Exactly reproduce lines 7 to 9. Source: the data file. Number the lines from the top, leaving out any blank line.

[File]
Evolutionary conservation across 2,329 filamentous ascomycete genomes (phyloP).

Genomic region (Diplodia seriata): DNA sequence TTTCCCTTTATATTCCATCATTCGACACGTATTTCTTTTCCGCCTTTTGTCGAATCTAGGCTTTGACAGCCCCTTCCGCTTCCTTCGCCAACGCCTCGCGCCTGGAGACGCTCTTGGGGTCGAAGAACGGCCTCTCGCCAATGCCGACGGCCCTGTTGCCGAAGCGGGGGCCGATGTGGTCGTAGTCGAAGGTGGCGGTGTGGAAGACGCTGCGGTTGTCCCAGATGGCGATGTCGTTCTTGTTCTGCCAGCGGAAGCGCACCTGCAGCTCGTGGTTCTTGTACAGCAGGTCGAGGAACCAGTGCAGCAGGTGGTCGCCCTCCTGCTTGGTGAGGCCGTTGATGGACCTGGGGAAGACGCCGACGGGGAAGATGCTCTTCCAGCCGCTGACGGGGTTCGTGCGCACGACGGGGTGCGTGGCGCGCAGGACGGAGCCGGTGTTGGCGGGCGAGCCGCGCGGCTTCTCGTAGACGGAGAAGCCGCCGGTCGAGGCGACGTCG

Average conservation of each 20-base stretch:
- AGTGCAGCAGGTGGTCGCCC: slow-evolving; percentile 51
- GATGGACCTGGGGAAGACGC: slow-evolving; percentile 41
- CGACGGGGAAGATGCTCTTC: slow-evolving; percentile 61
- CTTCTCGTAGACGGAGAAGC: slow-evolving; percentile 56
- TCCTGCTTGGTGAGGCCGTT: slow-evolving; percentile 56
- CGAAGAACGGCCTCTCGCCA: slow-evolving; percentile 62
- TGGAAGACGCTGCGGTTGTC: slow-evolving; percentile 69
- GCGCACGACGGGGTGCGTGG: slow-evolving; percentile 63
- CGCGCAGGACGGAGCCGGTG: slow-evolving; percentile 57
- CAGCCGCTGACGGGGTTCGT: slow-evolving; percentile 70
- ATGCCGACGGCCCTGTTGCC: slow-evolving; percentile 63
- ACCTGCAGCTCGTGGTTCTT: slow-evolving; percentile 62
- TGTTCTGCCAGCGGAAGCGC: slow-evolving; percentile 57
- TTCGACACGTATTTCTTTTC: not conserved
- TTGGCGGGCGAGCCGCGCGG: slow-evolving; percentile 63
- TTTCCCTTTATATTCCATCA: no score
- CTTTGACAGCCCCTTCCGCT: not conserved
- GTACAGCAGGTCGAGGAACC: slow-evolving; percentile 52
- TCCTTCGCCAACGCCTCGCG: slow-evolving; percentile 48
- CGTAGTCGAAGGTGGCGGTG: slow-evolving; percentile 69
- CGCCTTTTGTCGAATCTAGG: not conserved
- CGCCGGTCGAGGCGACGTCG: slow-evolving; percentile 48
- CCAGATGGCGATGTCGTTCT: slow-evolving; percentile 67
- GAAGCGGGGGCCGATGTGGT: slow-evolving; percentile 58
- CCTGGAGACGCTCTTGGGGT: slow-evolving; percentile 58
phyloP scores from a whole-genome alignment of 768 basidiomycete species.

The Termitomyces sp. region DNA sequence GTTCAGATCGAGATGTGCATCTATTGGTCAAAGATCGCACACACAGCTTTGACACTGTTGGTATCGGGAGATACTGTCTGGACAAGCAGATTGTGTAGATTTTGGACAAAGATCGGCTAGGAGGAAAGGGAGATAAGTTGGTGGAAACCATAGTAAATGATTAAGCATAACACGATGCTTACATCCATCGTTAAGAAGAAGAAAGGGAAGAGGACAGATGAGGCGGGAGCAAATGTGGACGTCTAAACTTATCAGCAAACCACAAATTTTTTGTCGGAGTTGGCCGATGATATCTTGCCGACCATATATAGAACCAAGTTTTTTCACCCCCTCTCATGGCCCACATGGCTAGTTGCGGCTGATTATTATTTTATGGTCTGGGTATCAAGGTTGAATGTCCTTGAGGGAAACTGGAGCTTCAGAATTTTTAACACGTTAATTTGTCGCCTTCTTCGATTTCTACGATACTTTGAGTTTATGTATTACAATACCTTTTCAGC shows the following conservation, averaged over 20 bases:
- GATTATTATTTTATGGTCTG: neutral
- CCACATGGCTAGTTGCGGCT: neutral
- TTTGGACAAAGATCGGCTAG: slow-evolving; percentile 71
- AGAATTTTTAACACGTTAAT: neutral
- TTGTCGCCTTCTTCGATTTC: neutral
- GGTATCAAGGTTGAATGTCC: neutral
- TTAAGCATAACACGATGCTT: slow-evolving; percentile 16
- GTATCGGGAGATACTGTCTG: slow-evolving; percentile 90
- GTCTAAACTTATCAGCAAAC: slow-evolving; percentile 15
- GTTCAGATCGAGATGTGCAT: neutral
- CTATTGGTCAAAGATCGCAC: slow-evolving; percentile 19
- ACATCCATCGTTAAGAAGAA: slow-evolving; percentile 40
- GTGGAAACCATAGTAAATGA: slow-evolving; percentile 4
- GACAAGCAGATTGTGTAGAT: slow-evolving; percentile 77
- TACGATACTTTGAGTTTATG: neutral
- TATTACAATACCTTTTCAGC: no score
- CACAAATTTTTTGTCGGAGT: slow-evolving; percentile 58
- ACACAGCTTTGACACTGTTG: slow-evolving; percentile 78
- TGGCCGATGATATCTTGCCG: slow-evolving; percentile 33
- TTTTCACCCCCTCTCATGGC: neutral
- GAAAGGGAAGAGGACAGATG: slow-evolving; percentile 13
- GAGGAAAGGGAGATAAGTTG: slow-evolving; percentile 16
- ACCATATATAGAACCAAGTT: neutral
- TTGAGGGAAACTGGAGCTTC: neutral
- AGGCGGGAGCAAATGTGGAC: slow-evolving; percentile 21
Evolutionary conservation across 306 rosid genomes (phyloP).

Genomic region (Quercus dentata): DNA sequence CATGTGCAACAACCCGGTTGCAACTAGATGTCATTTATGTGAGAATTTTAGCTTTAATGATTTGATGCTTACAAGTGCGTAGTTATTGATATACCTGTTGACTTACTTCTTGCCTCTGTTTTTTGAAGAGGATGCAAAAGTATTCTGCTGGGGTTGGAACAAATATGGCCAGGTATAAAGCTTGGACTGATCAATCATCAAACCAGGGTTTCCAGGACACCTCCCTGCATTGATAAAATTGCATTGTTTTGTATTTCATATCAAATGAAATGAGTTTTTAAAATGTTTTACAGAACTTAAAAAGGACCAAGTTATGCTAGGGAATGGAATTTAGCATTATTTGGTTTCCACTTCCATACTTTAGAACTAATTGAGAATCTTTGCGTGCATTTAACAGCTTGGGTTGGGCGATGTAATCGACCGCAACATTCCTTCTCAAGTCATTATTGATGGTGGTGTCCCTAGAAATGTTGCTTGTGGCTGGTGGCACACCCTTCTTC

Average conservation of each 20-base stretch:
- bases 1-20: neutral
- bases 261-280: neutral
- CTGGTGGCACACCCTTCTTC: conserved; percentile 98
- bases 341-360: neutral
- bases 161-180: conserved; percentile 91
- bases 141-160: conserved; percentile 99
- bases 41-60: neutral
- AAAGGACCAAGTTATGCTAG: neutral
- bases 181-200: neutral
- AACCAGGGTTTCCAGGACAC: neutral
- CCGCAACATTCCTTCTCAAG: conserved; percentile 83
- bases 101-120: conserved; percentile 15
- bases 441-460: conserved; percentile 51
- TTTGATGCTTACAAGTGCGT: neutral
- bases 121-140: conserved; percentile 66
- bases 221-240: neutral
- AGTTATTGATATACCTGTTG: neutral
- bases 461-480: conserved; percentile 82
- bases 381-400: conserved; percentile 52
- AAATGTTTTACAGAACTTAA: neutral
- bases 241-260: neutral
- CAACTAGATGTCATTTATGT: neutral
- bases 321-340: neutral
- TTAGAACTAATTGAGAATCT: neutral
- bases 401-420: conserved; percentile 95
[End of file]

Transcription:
- CTTCTCGTAGACGGAGAAGC: slow-evolving; percentile 56
- TCCTGCTTGGTGAGGCCGTT: slow-evolving; percentile 56
- CGAAGAACGGCCTCTCGCCA: slow-evolving; percentile 62